|Hamid Karzai, Afghanistan's president, has said he is willing to talk to "moderate" Taliban [File: EPA]
Senior Afghan MPs and policy advisers, a former Taliban ambassador, two former Pakistani intelligence officials and the head of the UN mission in Afghanistan were among the delegates at a meeting called to plot a way forward for the war-ravaged country.
The attendees were attending the three-day conference in a personal capacity but are influential figures in their own communities and vital to any future, more substantive peace talks.
"The organisers wanted to keep these meetings secret," Al Jazeera's Sue Turton, reporting from Kabul, said on Wednesday.
"They keep telling us they are not important, they're just an exchange of ideas, but key delegates from this meeting have spent the last two days visiting the presidential palace and meeting President Karzai."
Karzai has made no secret of his hope to reconcile with some Taliban elements, and last week General David Petraeus, the senior US and Nato commander in Afghanistan, said senior Taliban officials had made "overtures" to the Kabul government.
Recently Karzai establised a 70-member peace council to work towards negotiations.
Al Jazeera as learned that another meeting will take place later this month in the Maldives in the Indian Ocean, where Taliban and government representatives held talks earlier this year.
The organisers said that members of the Haqqani network, an armed group blamed for attacks on Nato targets in Afghanistan and neighbouring Pakistan, would be present in the Maldives.
Staffan di Mistura, the UN special envoy to Afghanistan, acknowledged that there were several such conferences taking place and the hope was to bring them together to discuss a meaningful peace.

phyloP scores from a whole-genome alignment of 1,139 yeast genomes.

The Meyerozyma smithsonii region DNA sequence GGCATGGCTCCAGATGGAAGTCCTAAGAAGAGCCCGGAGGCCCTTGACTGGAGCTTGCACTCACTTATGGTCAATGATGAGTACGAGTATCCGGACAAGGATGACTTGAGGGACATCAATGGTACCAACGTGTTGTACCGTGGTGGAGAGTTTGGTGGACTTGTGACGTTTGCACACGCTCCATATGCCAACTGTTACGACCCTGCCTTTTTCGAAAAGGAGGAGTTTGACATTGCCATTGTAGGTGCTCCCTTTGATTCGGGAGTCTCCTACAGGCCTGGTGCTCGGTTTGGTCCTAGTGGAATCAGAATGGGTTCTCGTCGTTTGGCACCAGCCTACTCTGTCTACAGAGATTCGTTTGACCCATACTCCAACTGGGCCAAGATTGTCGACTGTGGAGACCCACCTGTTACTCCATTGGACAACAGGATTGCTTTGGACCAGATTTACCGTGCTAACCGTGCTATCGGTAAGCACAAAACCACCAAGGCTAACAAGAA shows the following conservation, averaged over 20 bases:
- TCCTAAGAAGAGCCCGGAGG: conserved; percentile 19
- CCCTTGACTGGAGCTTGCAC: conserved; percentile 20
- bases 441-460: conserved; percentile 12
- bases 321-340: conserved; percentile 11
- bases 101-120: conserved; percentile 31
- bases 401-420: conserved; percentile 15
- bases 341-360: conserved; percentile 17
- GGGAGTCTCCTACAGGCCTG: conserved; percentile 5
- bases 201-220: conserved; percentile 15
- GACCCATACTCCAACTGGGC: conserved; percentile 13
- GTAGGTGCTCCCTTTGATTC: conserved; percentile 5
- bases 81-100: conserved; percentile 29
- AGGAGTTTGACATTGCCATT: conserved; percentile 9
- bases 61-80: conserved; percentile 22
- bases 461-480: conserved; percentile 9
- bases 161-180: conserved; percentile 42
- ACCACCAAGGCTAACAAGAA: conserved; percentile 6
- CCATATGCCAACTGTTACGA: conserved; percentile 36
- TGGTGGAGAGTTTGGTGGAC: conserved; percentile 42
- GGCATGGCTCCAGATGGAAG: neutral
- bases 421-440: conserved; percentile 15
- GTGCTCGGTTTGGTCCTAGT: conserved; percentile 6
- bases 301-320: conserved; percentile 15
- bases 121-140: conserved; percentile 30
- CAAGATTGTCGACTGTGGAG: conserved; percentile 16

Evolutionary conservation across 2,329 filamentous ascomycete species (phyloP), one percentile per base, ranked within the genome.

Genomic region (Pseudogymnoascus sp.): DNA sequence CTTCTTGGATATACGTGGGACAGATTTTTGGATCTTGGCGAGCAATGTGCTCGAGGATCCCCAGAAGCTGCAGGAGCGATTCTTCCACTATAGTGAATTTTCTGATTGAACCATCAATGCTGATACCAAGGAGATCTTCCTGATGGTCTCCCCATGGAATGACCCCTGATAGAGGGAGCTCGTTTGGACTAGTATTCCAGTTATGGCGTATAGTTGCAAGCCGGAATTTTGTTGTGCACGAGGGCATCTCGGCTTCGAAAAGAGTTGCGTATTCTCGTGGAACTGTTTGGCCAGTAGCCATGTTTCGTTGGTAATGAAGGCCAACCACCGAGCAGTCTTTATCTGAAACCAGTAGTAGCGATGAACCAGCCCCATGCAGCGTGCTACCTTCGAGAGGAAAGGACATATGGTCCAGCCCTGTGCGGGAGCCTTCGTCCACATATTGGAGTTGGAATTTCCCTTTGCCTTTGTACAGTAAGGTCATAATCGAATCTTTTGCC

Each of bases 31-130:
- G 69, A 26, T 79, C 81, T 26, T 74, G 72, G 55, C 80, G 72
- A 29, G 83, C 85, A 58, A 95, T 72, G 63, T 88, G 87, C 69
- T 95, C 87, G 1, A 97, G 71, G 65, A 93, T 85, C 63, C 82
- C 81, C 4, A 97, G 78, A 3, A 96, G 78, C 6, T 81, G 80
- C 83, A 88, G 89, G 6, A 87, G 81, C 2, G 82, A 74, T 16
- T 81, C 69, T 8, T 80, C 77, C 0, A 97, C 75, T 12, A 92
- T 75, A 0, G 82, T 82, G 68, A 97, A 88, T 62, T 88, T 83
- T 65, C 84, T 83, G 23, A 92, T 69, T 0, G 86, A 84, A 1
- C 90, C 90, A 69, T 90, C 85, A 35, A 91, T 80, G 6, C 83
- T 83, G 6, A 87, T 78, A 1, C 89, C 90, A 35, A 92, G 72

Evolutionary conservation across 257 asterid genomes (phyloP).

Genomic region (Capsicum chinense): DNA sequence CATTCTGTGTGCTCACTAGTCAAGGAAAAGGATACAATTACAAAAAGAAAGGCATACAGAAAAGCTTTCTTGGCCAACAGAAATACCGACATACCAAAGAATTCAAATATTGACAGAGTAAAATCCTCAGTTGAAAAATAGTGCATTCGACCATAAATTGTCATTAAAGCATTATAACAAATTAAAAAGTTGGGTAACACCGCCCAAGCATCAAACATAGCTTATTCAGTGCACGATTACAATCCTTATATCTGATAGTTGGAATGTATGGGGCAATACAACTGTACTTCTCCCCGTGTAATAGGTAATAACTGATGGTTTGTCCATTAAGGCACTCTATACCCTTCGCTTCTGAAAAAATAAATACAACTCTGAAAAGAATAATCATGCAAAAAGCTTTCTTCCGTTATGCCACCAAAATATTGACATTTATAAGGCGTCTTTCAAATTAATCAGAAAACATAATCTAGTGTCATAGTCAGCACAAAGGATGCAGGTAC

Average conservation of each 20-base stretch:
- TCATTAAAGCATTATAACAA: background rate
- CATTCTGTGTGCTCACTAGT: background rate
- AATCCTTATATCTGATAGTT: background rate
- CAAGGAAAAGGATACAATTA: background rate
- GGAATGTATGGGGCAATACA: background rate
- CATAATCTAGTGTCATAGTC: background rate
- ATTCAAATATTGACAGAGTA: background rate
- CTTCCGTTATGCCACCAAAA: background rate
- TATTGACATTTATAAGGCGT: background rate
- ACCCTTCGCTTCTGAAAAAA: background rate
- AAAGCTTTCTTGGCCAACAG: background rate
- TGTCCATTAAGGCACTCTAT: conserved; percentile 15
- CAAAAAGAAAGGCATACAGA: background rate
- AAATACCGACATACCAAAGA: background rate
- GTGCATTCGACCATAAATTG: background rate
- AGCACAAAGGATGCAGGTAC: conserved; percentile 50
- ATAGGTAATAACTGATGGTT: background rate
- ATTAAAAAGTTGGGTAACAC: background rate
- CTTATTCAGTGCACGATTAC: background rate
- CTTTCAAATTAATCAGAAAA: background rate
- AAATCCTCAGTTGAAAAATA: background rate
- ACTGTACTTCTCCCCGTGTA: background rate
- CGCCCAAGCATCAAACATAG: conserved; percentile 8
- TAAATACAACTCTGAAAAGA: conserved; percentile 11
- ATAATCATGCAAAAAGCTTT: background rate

The Kabul talks took place as The Washington Post reported that negotiation were taking place involving representatives of the so-called Quetta Shura, former elements of the Taliban government that fled to Pakistan after the US-led invasion in 2001.
The US newspaper reported that representatives of Mullah Omar, the Taliban leader, had begun to discuss a broad agreement that would include the participation of some Taliban figures in Afghanistan's government and the withdrawal of US and Nato troops on an agreed timeline.
Omar has repeatedly refused to enter into negotiations while foreign troops remain in the country.
Waheed Omer, a spokesman for Karzai, declined to confirm or deny that any new meetings were taking place with Taliban representatives.
"There were contacts in the past and may now be direct or indirect ones. There have been regular contacts over the past two years," he told the Reuters news agency when asked about the Washington Post story.
"There haven't been any substantive talks, there have been contacts only."
The White House said on Wednesday that it supported recent attempts by the Afghan government to open peace talks with Taliban leaders but stressed that it was not involved in any negotiations.
"This is about Afghanistan," Robert Gibbs, the White House press secretary, said. "It has to be done by the Afghans.
"This is not something that we do with the Taliban. This is something that the Afghan government has to do with the people of Afghanistan."
Al Jazeera and agencies